Biochemical and histological alterations following experimental lead poisoning

B. Nehru, S. Kaushal

Research output: Contribution to journalArticle

3 Citations (Scopus)

Abstract

Chronic lead administration leads to serious impairment of renal function. In order to study the underlying mechanisms, the changes in whole kidney and renal brush border enzymes-namely, alkaline phosphatase and succinic dehydrogenase-were estimated both after short-term exposures of 15 days and prolonged administration of 2 and 3 months. Lead acetate as 5 mg, 10 mg and 50 mg/kg body weight, was administered in a single dose orally on every alternate day. A significant decrease in the activity of alkaline phosphatase was seen initially when lead was given for 15 days, but following prolonged administration the activity increased. Similarly, succinic dehydrogenase activity decreased initially when lead was given for a shorter duration (15 days), but after 2 and 3 months of exposure, the values increased significantly. Histopathological observations revealed renal proliferation and degeneration occurring at a high dose of lead acetate (50 mg/kg body weight). The enzymatic findings imply that an adaptive mechanism comes into play at the two higher levels of lead exposure.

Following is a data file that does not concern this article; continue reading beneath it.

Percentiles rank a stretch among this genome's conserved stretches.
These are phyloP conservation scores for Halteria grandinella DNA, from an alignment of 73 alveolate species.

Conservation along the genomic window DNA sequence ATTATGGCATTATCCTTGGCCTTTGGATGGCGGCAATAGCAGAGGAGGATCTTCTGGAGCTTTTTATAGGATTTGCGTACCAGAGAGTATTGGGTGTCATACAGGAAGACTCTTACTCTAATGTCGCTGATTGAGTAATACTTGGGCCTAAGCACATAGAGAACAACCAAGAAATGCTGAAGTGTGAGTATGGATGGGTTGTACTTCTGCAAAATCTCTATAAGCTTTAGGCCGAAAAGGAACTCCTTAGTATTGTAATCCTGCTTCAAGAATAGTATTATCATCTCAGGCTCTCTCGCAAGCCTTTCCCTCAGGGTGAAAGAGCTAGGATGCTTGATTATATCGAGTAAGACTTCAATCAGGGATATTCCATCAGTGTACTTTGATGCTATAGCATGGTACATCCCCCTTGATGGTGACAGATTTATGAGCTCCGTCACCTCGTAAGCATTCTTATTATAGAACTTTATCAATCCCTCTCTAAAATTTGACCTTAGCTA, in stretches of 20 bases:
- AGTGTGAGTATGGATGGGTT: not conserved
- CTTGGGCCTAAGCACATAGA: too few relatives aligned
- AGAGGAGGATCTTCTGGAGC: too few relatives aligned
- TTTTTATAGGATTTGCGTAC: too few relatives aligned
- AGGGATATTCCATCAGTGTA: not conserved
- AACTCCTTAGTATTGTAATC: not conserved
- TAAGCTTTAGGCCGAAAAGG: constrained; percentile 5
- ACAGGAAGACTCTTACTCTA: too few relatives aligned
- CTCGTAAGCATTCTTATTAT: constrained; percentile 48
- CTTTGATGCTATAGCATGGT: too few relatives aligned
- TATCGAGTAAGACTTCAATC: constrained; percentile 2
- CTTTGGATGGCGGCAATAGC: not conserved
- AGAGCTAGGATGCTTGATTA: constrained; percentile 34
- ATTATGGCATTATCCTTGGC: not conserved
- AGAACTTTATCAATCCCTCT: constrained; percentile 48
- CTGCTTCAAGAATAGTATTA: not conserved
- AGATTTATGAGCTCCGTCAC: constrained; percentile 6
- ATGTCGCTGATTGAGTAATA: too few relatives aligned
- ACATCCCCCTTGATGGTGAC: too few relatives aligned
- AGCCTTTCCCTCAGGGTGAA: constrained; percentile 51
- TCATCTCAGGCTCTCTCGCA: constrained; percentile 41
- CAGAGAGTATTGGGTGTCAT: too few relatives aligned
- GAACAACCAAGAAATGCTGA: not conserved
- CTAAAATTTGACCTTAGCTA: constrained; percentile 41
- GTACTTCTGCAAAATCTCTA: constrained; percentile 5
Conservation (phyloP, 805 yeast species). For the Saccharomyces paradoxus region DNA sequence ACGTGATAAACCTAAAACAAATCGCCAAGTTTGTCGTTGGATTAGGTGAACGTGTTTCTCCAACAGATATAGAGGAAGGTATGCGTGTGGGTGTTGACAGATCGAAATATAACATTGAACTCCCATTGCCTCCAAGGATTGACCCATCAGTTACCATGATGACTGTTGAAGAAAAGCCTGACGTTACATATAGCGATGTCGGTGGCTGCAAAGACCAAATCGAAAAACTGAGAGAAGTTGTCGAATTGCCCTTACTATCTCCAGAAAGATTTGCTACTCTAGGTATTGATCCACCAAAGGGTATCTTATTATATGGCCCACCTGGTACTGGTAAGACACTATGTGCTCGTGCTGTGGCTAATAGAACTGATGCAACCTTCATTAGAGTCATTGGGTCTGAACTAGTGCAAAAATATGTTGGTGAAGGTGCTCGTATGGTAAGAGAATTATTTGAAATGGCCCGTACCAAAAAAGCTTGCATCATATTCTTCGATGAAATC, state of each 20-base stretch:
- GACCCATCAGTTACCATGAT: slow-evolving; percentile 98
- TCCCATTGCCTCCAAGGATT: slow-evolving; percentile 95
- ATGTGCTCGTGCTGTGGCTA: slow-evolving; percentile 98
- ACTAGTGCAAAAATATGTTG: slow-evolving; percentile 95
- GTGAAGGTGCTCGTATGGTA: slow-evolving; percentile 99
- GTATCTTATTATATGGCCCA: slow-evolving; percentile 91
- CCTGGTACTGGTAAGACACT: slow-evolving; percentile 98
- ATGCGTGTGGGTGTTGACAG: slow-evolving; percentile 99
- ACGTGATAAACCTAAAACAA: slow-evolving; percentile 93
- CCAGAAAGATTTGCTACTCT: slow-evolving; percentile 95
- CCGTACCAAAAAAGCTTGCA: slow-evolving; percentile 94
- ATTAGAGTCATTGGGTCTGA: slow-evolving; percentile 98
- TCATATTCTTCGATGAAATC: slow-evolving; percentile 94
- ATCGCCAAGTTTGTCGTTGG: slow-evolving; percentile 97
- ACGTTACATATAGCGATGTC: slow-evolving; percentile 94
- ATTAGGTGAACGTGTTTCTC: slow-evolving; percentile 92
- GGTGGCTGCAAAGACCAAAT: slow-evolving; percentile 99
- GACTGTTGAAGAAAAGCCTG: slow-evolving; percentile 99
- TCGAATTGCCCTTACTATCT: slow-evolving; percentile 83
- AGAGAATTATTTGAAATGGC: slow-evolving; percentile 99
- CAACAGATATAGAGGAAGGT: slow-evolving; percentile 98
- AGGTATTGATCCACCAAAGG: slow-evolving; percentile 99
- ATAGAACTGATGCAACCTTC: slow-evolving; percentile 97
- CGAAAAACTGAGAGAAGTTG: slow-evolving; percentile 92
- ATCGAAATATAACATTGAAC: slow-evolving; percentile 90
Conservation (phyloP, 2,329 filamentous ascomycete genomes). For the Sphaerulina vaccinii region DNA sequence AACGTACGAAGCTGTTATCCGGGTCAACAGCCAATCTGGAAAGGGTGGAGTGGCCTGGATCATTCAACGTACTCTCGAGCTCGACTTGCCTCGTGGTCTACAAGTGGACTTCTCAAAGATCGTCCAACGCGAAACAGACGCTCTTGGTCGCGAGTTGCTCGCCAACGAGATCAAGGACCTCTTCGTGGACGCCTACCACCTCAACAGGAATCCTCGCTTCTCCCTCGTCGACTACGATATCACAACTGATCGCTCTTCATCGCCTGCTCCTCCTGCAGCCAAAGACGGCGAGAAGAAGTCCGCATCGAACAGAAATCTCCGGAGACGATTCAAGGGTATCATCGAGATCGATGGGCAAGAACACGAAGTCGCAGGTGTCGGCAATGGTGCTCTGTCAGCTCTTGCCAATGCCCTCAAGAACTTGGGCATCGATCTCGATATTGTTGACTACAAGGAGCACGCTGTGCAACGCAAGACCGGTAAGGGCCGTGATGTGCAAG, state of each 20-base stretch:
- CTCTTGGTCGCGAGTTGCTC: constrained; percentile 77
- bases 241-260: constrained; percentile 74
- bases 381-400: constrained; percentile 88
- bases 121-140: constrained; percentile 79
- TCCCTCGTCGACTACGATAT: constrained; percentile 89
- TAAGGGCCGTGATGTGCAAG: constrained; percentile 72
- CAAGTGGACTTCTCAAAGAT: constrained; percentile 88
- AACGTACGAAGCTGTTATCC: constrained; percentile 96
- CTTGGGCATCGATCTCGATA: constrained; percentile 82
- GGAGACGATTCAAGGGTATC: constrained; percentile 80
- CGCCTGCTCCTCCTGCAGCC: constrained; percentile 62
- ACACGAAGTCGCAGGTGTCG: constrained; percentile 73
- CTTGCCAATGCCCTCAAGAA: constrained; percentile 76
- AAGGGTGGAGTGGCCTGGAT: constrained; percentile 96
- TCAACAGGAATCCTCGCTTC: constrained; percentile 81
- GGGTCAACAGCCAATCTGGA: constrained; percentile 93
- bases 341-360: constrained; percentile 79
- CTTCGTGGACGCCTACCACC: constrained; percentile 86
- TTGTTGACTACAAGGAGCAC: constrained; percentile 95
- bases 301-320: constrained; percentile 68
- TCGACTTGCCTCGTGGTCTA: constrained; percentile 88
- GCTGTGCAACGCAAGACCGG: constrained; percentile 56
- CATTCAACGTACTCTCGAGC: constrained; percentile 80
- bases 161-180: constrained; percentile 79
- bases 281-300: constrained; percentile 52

Original languageEnglish (US)
Pages (from-to)203-209
Number of pages7
JournalJournal of Trace Elements in Experimental Medicine
Volume4
Issue number4
StatePublished - 1991
Externally publishedYes

Fingerprint

Industrial poisons
Lead Poisoning
Kidney
Succinate Dehydrogenase
Alkaline Phosphatase
Body Weight
Brushes
Microvilli
Lead
Enzymes

ASJC Scopus subject areas

  • Biochemistry

Cite this

Biochemical and histological alterations following experimental lead poisoning. / Nehru, B.; Kaushal, S.

In: Journal of Trace Elements in Experimental Medicine, Vol. 4, No. 4, 1991, p. 203-209.

Research output: Contribution to journalArticle

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